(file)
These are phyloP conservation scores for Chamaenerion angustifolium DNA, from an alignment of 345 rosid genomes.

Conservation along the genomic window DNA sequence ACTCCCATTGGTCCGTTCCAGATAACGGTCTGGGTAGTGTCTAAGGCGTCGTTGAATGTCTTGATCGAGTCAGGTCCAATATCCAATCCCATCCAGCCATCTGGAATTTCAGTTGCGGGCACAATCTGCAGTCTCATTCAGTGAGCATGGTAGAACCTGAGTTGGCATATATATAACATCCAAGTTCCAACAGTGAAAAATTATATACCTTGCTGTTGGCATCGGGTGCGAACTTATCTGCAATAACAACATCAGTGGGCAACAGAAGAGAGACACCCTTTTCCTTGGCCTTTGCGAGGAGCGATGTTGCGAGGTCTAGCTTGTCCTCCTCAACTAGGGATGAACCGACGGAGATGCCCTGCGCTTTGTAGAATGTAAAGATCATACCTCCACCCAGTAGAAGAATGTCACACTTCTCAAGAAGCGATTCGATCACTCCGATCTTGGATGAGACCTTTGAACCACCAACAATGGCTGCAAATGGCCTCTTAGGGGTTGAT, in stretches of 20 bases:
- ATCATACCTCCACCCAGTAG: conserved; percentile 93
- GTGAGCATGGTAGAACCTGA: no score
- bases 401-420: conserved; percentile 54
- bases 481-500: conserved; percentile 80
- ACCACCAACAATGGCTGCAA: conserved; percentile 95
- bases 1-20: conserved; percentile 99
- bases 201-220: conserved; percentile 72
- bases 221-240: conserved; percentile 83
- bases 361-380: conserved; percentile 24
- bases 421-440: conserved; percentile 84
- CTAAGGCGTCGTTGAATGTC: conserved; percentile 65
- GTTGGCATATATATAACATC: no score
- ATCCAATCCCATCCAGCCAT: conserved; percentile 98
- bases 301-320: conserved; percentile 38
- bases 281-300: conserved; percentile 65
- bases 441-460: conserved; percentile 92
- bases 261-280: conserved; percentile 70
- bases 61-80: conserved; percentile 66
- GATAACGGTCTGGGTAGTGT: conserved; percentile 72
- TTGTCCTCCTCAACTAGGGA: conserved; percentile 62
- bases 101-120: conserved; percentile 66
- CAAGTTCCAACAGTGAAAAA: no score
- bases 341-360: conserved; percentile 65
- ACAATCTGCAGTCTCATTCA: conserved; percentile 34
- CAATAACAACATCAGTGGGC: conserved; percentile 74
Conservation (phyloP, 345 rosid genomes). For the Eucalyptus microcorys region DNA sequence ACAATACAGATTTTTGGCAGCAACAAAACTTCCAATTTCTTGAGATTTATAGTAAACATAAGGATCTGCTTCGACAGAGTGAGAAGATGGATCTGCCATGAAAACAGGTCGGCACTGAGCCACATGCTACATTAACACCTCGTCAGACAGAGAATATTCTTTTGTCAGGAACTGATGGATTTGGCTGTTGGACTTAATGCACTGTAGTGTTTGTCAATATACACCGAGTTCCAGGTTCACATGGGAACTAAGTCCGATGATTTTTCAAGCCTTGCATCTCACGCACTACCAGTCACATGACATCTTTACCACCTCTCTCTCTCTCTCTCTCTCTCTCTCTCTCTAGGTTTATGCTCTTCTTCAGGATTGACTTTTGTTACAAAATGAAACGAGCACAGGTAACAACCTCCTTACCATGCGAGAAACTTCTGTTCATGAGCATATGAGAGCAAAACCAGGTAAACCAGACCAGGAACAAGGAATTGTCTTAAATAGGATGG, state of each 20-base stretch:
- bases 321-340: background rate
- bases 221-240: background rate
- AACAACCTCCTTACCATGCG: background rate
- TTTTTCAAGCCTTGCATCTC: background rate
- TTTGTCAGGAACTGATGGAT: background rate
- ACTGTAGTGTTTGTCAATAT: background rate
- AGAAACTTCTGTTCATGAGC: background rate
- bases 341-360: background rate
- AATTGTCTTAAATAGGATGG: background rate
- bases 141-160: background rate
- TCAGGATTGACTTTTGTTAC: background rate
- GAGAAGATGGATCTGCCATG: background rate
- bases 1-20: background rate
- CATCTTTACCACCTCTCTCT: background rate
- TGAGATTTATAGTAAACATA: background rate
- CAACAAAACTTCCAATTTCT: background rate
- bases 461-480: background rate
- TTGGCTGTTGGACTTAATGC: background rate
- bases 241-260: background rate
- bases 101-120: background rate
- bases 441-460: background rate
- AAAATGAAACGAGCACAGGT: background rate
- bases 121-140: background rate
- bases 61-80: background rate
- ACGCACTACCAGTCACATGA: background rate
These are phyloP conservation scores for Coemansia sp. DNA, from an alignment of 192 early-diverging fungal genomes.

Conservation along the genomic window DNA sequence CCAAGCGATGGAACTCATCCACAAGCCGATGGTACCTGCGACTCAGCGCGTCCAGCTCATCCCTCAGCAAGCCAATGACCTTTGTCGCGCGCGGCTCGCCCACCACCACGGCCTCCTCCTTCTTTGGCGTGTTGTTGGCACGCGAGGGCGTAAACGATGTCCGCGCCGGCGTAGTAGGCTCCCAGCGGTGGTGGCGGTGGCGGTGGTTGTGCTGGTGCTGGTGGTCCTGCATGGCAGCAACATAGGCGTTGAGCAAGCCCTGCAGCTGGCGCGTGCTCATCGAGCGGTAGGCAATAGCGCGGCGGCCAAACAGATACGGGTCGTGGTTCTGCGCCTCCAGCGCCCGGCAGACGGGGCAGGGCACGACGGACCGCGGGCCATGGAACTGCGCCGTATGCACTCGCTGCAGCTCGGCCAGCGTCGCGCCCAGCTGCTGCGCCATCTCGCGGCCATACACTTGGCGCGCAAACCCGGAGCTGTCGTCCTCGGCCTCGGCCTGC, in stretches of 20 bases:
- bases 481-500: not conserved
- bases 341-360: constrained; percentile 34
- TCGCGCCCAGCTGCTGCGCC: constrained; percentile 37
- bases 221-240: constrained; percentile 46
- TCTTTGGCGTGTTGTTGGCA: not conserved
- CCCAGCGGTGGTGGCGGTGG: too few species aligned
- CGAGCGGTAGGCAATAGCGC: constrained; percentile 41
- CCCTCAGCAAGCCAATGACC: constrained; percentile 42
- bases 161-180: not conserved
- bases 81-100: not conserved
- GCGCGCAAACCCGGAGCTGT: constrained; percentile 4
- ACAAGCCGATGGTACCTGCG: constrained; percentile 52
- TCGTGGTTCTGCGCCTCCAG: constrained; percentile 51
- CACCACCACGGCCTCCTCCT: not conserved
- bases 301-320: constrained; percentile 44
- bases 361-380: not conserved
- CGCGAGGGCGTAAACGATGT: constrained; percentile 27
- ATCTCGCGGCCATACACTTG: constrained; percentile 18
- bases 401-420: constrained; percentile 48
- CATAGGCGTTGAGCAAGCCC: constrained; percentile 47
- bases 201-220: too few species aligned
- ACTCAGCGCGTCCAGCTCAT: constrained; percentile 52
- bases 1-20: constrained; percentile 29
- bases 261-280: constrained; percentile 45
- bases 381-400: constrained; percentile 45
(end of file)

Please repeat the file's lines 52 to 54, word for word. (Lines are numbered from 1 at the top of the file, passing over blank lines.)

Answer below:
- bases 61-80: background rate
- ACGCACTACCAGTCACATGA: background rate
These are phyloP conservation scores for Coemansia sp. DNA, from an alignment of 192 early-diverging fungal genomes.